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Everton stadium plans and waterfront redevelopment sees Liverpool stripped of World Heritage status | Planet Attractions
     

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Everton stadium plans and waterfront redevelopment sees Liverpool stripped of World Heritage status

Unesco has deleted Liverpool from its World Heritage List after a committee determined new developments were damaging the city’s global heritage




Unesco believes that development plans for Liverpool’s waterfront have resulted in an ‘irreversible loss of attributes’   Credit: Ryan Warburton on Unsplash

Liverpool is no longer considered to be a World Heritage site after a Unesco committee found that a number of developments in the city were damaging the value of its historic waterfront.

A World Heritage Committee report from June said that waterfront developments had resulted in an "irreversible loss of attributes", citing Everton FC’s new £500m (US$680.8m, €578m) stadium and the £5.5bn (US$7.5bn €6.4bn) Liverpool Waters docklands redevelopment project.

The decision came following a vote at the 44th session of the World Heritage Committee in China, with 20 votes cast - 13 in favour of removing the listing, five against the move and two invalid papers.

Commenting on the decision, Liverpool’s mayor, Joanne Anderson, said the decision was “incomprehensible”.

"Our World Heritage site has never been in better condition having benefited from hundreds of millions of pounds of investment across dozens of listed buildings and the public realm," she said, adding that she would work with the government to try and appeal the decision.

Liverpool’s historic centre and docklands were inscribed in 2004 for bearing witness to the development of one of the world’s major trading centres in the 18th and 19th centuries. The site also illustrated pioneering developments in modern dock technology, transport systems and port management.

It becomes only the third site to lose its World Heritage designation since the list was created in 1978. The other two sites to lose their status were the Arabian Oryx Sanctuary in Oman in 2007 and the Dresden Elbe Valley in Germany in 2009.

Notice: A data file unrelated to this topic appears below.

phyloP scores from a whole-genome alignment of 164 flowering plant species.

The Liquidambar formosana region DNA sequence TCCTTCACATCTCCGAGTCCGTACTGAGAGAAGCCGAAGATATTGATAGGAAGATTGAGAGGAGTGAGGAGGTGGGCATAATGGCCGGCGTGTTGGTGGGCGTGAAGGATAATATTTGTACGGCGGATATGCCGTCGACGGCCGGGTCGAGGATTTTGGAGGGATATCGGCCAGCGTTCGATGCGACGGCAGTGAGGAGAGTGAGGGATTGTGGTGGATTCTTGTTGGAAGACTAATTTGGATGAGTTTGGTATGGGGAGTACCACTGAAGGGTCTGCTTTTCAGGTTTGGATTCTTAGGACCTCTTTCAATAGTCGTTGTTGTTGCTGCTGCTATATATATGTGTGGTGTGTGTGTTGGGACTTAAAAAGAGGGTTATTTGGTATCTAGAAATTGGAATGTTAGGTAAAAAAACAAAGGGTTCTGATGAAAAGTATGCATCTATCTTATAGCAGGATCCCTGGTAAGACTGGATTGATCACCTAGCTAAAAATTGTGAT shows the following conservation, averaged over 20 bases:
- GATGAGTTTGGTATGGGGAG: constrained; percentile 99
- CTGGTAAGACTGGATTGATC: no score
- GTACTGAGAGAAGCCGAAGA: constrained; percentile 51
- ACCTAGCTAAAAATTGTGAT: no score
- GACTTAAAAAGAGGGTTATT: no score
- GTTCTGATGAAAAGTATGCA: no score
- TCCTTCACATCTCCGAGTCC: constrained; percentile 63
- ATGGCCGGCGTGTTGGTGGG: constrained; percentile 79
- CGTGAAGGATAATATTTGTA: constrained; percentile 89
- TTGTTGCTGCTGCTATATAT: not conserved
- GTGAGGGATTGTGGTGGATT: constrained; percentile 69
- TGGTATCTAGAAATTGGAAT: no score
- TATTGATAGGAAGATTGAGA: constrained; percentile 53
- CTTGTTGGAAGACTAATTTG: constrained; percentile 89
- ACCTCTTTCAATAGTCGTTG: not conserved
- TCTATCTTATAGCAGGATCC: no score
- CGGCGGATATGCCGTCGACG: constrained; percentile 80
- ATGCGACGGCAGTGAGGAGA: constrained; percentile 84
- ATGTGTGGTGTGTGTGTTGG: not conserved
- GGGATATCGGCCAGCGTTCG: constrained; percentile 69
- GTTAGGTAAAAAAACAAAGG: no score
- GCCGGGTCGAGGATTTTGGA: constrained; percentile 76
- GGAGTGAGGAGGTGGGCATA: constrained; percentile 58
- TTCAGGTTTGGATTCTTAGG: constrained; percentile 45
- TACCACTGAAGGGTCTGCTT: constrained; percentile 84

"I think it is very painful if a site is listed for removal from the World Heritage List," said Unesco director Dr Mechtild Rossler.

"We can only propose delisting if you have an analysis that states that the outstanding universal value of the site is lost and that is our analysis."

A Unesco statement added: “Any deletion from the World Heritage List is a loss to the international community and to the internationally shared values and commitments under the World Heritage Convention.”


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Home Opinion In depth Video
Everton stadium plans and waterfront redevelopment sees Liverpool stripped of World Heritage status | Planet Attractions

news

Everton stadium plans and waterfront redevelopment sees Liverpool stripped of World Heritage status

Unesco has deleted Liverpool from its World Heritage List after a committee determined new developments were damaging the city’s global heritage




Unesco believes that development plans for Liverpool’s waterfront have resulted in an ‘irreversible loss of attributes’   Credit: Ryan Warburton on Unsplash

Liverpool is no longer considered to be a World Heritage site after a Unesco committee found that a number of developments in the city were damaging the value of its historic waterfront.

A World Heritage Committee report from June said that waterfront developments had resulted in an "irreversible loss of attributes", citing Everton FC’s new £500m (US$680.8m, €578m) stadium and the £5.5bn (US$7.5bn €6.4bn) Liverpool Waters docklands redevelopment project.

The decision came following a vote at the 44th session of the World Heritage Committee in China, with 20 votes cast - 13 in favour of removing the listing, five against the move and two invalid papers.

Commenting on the decision, Liverpool’s mayor, Joanne Anderson, said the decision was “incomprehensible”.

"Our World Heritage site has never been in better condition having benefited from hundreds of millions of pounds of investment across dozens of listed buildings and the public realm," she said, adding that she would work with the government to try and appeal the decision.

Liverpool’s historic centre and docklands were inscribed in 2004 for bearing witness to the development of one of the world’s major trading centres in the 18th and 19th centuries. The site also illustrated pioneering developments in modern dock technology, transport systems and port management.

It becomes only the third site to lose its World Heritage designation since the list was created in 1978. The other two sites to lose their status were the Arabian Oryx Sanctuary in Oman in 2007 and the Dresden Elbe Valley in Germany in 2009.

"I think it is very painful if a site is listed for removal from the World Heritage List," said Unesco director Dr Mechtild Rossler.

"We can only propose delisting if you have an analysis that states that the outstanding universal value of the site is lost and that is our analysis."

A Unesco statement added: “Any deletion from the World Heritage List is a loss to the international community and to the internationally shared values and commitments under the World Heritage Convention.”


 
© Kazoo 5 Limited 2021